Keyssa alleged in its lawsuit that Essential engaged in technology and design discussions with Keyssa for 10 months but ultimately ended the relationship. » Read More
By: Jim Cramer
Jim Cramer touched base with HP Inc. President and CEO Dion Weisler, who gave Cramer the latest on his company's 3-D printing projects. » Read More
CNBC's Jim Cramer discusses IBM's miss, and Oracle shares getting hammered.
Apple's new mobile payment service bets consumers will no longer want to carry wallets, credit cards or cash.
Apparently you can be a Google Glass addict, NBC News reports.
Pinterest is starting to turn the more than 30 billion pins on its more than 750 million boards into profits.
Henry Hargreaves has found a new way to dispose of your old gadgets and it involves a deep fryer.
The Syracuse University coach has partnered with a tech developer to test virtual reality for basketball games.
Europe is a "slacker with low expectations", run by politicians that strangle technological progress, Peter Thiel says. The FT reports.
Wearable technology maker GoPro on Monday disclosed details on three new cameras slated for release on Sunday.
The new, post-Edward Snowden smartphone is the first that will disrupt American spying, the New York Times reports.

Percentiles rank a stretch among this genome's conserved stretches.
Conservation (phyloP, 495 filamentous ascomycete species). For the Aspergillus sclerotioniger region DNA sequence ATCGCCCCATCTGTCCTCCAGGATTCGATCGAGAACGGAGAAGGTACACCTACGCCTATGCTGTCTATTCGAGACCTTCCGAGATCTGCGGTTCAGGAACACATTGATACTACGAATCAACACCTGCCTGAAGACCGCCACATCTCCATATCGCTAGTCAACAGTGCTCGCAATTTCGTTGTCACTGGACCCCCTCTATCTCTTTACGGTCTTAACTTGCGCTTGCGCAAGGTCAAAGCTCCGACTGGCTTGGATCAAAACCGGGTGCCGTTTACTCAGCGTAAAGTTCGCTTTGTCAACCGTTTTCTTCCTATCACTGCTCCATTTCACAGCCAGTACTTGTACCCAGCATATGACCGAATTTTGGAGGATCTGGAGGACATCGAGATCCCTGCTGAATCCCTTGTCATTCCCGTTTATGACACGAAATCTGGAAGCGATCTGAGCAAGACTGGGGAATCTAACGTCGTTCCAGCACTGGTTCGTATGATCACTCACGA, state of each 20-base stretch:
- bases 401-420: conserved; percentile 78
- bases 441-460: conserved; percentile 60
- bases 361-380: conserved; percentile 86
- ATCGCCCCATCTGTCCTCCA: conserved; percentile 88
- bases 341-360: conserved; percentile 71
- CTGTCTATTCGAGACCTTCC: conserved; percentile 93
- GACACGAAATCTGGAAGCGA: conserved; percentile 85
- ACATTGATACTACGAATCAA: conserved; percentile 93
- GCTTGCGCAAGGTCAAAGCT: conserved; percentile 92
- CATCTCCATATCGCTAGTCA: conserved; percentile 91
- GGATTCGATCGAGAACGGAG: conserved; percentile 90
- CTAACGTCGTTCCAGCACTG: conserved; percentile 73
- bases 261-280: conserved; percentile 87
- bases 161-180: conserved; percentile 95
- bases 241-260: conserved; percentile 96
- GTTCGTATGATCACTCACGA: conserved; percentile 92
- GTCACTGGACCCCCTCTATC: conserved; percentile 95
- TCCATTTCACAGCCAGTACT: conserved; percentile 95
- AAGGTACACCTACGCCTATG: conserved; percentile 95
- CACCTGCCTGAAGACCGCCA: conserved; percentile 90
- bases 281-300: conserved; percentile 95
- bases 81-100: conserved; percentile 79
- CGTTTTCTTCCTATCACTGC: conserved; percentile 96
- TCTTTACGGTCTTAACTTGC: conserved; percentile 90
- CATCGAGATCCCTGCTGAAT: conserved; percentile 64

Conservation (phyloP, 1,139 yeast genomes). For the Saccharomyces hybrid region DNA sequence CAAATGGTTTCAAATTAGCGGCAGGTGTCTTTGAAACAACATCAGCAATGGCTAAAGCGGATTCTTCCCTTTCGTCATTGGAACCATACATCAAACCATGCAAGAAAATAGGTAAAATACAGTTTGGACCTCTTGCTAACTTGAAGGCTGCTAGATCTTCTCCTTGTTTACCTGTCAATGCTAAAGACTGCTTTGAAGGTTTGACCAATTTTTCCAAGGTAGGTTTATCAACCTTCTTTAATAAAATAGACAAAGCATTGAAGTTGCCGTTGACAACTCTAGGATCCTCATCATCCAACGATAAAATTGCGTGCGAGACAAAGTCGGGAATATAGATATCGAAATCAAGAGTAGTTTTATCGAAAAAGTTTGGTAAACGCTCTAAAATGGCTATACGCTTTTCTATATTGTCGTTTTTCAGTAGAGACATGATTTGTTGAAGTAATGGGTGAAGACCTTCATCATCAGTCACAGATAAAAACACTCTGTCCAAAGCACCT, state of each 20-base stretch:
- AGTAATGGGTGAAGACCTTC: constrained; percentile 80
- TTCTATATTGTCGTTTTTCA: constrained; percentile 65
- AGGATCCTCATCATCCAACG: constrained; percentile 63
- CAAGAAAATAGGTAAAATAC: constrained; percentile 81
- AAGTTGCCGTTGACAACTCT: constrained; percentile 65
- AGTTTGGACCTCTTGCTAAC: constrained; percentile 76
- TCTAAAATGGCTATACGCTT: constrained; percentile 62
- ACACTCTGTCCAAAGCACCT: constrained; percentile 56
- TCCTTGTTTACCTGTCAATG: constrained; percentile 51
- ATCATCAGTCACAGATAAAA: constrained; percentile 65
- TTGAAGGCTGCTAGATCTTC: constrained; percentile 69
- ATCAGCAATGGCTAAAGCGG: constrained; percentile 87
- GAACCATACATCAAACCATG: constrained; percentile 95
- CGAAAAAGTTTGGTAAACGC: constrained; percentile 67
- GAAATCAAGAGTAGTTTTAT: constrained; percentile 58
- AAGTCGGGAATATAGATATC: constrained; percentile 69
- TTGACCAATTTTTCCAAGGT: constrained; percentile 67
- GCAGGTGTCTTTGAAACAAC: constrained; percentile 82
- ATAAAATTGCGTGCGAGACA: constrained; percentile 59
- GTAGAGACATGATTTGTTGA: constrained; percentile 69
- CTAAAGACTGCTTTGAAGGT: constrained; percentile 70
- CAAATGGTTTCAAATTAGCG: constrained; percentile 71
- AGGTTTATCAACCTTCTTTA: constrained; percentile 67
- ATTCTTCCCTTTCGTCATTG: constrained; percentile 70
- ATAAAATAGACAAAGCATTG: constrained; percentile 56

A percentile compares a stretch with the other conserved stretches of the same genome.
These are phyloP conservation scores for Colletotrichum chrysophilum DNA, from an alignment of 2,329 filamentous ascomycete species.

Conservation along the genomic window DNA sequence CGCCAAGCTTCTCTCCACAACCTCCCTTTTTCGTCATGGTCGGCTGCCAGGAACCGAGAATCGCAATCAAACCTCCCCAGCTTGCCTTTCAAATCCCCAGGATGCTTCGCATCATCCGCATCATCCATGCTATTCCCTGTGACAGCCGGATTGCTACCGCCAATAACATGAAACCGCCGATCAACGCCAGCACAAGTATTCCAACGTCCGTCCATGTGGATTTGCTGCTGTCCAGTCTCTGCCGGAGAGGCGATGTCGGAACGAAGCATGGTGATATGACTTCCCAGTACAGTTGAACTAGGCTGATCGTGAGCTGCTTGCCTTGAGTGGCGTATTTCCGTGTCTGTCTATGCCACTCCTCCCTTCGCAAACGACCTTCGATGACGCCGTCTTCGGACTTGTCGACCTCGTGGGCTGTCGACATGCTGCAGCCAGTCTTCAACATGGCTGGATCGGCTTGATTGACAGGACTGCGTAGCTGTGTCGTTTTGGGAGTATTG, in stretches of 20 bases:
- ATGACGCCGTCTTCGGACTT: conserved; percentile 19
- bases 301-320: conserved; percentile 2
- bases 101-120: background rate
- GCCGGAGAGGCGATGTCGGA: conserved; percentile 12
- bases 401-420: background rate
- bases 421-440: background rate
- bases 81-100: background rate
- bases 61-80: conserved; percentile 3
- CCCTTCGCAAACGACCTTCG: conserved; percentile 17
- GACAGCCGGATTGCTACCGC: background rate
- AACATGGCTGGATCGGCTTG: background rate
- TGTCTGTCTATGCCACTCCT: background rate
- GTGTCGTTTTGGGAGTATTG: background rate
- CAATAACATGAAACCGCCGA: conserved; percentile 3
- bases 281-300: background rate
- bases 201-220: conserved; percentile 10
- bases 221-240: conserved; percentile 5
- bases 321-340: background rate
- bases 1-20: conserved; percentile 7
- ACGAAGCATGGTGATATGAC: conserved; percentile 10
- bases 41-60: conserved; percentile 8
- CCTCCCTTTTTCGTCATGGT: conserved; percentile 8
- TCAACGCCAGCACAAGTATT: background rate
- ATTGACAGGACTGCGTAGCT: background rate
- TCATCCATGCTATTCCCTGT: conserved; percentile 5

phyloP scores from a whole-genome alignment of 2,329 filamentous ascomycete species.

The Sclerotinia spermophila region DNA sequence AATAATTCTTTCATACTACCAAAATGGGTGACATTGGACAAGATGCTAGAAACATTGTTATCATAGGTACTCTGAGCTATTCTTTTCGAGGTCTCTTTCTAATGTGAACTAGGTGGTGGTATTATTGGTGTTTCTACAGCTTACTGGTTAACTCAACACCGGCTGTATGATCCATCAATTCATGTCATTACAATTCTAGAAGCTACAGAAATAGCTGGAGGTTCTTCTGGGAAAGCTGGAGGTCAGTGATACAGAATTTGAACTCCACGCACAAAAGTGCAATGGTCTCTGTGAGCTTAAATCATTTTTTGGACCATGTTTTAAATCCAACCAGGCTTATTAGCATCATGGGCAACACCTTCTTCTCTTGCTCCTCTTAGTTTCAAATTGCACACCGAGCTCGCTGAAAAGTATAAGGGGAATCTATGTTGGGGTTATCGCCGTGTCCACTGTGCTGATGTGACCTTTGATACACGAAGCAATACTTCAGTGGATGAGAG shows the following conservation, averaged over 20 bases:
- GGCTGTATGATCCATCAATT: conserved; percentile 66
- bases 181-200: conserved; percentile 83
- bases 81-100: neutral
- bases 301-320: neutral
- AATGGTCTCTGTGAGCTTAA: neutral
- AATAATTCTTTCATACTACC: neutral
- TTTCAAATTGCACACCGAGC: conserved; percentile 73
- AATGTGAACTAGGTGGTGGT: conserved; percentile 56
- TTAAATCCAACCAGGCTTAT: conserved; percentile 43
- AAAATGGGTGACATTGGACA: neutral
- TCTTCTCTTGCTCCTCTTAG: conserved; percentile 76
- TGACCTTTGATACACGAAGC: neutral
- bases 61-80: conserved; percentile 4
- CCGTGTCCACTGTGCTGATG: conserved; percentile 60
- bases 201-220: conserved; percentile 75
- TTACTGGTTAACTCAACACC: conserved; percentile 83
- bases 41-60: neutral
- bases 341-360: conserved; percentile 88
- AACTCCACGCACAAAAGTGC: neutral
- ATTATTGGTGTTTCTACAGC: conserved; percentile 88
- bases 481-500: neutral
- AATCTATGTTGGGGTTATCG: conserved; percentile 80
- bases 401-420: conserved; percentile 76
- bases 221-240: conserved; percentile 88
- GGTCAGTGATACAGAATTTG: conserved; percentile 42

Apple says the iPhone 6 is "the most tested product we have ever done," refuting claims of bendy hardware.
The Facebook drones are on their way, and we're not talking about bored friends who send out Candy Crush Saga invites, NBC News reports.
A year after his company went private, Michael Dell talked about the PC business, whether he'll take Dell public again, and cloud startup valuations.
Daimler has unveiled plans for a self-driving Mercedes truck, predicting that driverless trucks could hit highways in 10 years' time.
Activision-Blizzard has tapped America's favorite mayor to help defend its "Call of Duty" franchise from former Panamanian strongman Manuel Noriega.
The "Squawk Alley" crew discuss the value in Amazon's new tablet and e-readers.
The tech giant will make 15 cents of every $100 spent, or 0.15 percent, using Apple Pay, sources said. The FT reports.
Emoticons may have just been the beginning. The loving messages of the future could be much more intimate — and much stranger.
Google, the world's largest Internet company by market value, is in the early days of its next big bet: education.
The man who ran Apple for 10 years is betting it will reveal a "game-changing product" that could revolutionize the entire industry.
The company that made the Master Chief a household name is introducing a new game, and they hope it will become the next billion-dollar franchise.